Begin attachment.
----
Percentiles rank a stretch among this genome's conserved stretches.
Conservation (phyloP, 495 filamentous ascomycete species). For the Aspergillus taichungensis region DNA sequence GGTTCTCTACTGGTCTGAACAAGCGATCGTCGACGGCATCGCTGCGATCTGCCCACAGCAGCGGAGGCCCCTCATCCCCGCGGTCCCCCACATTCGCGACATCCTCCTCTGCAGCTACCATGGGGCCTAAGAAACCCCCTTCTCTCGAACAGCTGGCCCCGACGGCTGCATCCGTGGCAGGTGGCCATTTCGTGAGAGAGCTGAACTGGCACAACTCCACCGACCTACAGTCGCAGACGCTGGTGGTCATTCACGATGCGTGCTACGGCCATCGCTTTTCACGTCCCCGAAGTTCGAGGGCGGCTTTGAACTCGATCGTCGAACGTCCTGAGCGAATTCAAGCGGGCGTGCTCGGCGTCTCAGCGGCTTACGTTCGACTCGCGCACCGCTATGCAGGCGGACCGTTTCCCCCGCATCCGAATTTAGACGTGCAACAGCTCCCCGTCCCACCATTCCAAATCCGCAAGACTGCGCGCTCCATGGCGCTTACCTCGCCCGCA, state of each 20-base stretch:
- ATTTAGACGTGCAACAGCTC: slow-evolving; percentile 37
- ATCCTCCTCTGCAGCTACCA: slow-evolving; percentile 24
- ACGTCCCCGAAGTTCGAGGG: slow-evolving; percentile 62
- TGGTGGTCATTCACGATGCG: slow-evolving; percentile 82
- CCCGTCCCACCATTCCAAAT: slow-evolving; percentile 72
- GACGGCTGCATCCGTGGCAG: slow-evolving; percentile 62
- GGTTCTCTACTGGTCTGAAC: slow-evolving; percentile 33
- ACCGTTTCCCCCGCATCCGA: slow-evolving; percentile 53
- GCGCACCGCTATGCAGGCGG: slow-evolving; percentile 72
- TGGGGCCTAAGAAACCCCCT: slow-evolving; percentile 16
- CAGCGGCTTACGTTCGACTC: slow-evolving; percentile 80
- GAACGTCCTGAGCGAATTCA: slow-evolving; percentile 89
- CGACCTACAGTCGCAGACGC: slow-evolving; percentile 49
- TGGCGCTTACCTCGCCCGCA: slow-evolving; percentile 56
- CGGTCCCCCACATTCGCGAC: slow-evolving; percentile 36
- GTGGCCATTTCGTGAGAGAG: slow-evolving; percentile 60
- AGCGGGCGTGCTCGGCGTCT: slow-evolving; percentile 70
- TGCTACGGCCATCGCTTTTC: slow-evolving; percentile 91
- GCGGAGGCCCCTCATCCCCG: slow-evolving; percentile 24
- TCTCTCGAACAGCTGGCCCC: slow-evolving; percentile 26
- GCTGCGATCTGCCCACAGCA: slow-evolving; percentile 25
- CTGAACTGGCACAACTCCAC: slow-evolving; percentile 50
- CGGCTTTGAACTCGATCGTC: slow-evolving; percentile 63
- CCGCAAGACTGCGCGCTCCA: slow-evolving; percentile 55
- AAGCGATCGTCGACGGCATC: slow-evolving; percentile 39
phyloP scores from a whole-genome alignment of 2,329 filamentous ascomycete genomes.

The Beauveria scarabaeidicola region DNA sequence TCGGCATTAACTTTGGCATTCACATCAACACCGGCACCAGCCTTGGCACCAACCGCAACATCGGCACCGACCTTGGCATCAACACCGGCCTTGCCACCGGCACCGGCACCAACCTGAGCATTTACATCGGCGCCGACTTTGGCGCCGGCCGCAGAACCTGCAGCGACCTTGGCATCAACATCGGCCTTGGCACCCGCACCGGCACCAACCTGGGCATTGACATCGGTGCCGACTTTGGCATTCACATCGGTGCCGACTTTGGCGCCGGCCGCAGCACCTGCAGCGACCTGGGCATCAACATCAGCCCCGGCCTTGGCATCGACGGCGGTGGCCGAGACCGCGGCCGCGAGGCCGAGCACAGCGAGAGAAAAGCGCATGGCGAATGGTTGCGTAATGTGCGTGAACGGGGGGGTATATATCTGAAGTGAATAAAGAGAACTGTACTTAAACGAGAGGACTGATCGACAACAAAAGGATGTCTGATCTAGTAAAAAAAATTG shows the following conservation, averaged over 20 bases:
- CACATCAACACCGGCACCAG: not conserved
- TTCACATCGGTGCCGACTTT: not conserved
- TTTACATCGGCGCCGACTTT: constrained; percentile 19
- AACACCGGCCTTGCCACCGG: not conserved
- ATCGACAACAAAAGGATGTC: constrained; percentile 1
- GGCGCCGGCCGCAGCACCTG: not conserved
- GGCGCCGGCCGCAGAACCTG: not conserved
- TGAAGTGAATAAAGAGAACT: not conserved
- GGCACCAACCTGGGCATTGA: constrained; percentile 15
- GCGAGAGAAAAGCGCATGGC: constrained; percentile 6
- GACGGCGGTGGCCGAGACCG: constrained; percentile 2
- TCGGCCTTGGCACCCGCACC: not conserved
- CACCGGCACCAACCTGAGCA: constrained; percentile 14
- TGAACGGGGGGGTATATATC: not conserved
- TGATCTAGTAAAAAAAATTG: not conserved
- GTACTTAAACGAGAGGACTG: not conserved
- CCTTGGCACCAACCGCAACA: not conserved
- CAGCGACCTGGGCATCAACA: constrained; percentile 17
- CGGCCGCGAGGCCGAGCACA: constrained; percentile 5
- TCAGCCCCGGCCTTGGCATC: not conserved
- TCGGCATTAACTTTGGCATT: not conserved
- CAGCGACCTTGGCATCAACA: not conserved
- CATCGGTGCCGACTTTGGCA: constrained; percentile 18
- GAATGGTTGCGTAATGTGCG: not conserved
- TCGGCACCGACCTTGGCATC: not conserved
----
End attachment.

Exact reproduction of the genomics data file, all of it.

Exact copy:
Percentiles rank a stretch among this genome's conserved stretches.
Conservation (phyloP, 495 filamentous ascomycete species). For the Aspergillus taichungensis region DNA sequence GGTTCTCTACTGGTCTGAACAAGCGATCGTCGACGGCATCGCTGCGATCTGCCCACAGCAGCGGAGGCCCCTCATCCCCGCGGTCCCCCACATTCGCGACATCCTCCTCTGCAGCTACCATGGGGCCTAAGAAACCCCCTTCTCTCGAACAGCTGGCCCCGACGGCTGCATCCGTGGCAGGTGGCCATTTCGTGAGAGAGCTGAACTGGCACAACTCCACCGACCTACAGTCGCAGACGCTGGTGGTCATTCACGATGCGTGCTACGGCCATCGCTTTTCACGTCCCCGAAGTTCGAGGGCGGCTTTGAACTCGATCGTCGAACGTCCTGAGCGAATTCAAGCGGGCGTGCTCGGCGTCTCAGCGGCTTACGTTCGACTCGCGCACCGCTATGCAGGCGGACCGTTTCCCCCGCATCCGAATTTAGACGTGCAACAGCTCCCCGTCCCACCATTCCAAATCCGCAAGACTGCGCGCTCCATGGCGCTTACCTCGCCCGCA, state of each 20-base stretch:
- ATTTAGACGTGCAACAGCTC: slow-evolving; percentile 37
- ATCCTCCTCTGCAGCTACCA: slow-evolving; percentile 24
- ACGTCCCCGAAGTTCGAGGG: slow-evolving; percentile 62
- TGGTGGTCATTCACGATGCG: slow-evolving; percentile 82
- CCCGTCCCACCATTCCAAAT: slow-evolving; percentile 72
- GACGGCTGCATCCGTGGCAG: slow-evolving; percentile 62
- GGTTCTCTACTGGTCTGAAC: slow-evolving; percentile 33
- ACCGTTTCCCCCGCATCCGA: slow-evolving; percentile 53
- GCGCACCGCTATGCAGGCGG: slow-evolving; percentile 72
- TGGGGCCTAAGAAACCCCCT: slow-evolving; percentile 16
- CAGCGGCTTACGTTCGACTC: slow-evolving; percentile 80
- GAACGTCCTGAGCGAATTCA: slow-evolving; percentile 89
- CGACCTACAGTCGCAGACGC: slow-evolving; percentile 49
- TGGCGCTTACCTCGCCCGCA: slow-evolving; percentile 56
- CGGTCCCCCACATTCGCGAC: slow-evolving; percentile 36
- GTGGCCATTTCGTGAGAGAG: slow-evolving; percentile 60
- AGCGGGCGTGCTCGGCGTCT: slow-evolving; percentile 70
- TGCTACGGCCATCGCTTTTC: slow-evolving; percentile 91
- GCGGAGGCCCCTCATCCCCG: slow-evolving; percentile 24
- TCTCTCGAACAGCTGGCCCC: slow-evolving; percentile 26
- GCTGCGATCTGCCCACAGCA: slow-evolving; percentile 25
- CTGAACTGGCACAACTCCAC: slow-evolving; percentile 50
- CGGCTTTGAACTCGATCGTC: slow-evolving; percentile 63
- CCGCAAGACTGCGCGCTCCA: slow-evolving; percentile 55
- AAGCGATCGTCGACGGCATC: slow-evolving; percentile 39
phyloP scores from a whole-genome alignment of 2,329 filamentous ascomycete genomes.

The Beauveria scarabaeidicola region DNA sequence TCGGCATTAACTTTGGCATTCACATCAACACCGGCACCAGCCTTGGCACCAACCGCAACATCGGCACCGACCTTGGCATCAACACCGGCCTTGCCACCGGCACCGGCACCAACCTGAGCATTTACATCGGCGCCGACTTTGGCGCCGGCCGCAGAACCTGCAGCGACCTTGGCATCAACATCGGCCTTGGCACCCGCACCGGCACCAACCTGGGCATTGACATCGGTGCCGACTTTGGCATTCACATCGGTGCCGACTTTGGCGCCGGCCGCAGCACCTGCAGCGACCTGGGCATCAACATCAGCCCCGGCCTTGGCATCGACGGCGGTGGCCGAGACCGCGGCCGCGAGGCCGAGCACAGCGAGAGAAAAGCGCATGGCGAATGGTTGCGTAATGTGCGTGAACGGGGGGGTATATATCTGAAGTGAATAAAGAGAACTGTACTTAAACGAGAGGACTGATCGACAACAAAAGGATGTCTGATCTAGTAAAAAAAATTG shows the following conservation, averaged over 20 bases:
- CACATCAACACCGGCACCAG: not conserved
- TTCACATCGGTGCCGACTTT: not conserved
- TTTACATCGGCGCCGACTTT: constrained; percentile 19
- AACACCGGCCTTGCCACCGG: not conserved
- ATCGACAACAAAAGGATGTC: constrained; percentile 1
- GGCGCCGGCCGCAGCACCTG: not conserved
- GGCGCCGGCCGCAGAACCTG: not conserved
- TGAAGTGAATAAAGAGAACT: not conserved
- GGCACCAACCTGGGCATTGA: constrained; percentile 15
- GCGAGAGAAAAGCGCATGGC: constrained; percentile 6
- GACGGCGGTGGCCGAGACCG: constrained; percentile 2
- TCGGCCTTGGCACCCGCACC: not conserved
- CACCGGCACCAACCTGAGCA: constrained; percentile 14
- TGAACGGGGGGGTATATATC: not conserved
- TGATCTAGTAAAAAAAATTG: not conserved
- GTACTTAAACGAGAGGACTG: not conserved
- CCTTGGCACCAACCGCAACA: not conserved
- CAGCGACCTGGGCATCAACA: constrained; percentile 17
- CGGCCGCGAGGCCGAGCACA: constrained; percentile 5
- TCAGCCCCGGCCTTGGCATC: not conserved
- TCGGCATTAACTTTGGCATT: not conserved
- CAGCGACCTTGGCATCAACA: not conserved
- CATCGGTGCCGACTTTGGCA: constrained; percentile 18
- GAATGGTTGCGTAATGTGCG: not conserved
- TCGGCACCGACCTTGGCATC: not conserved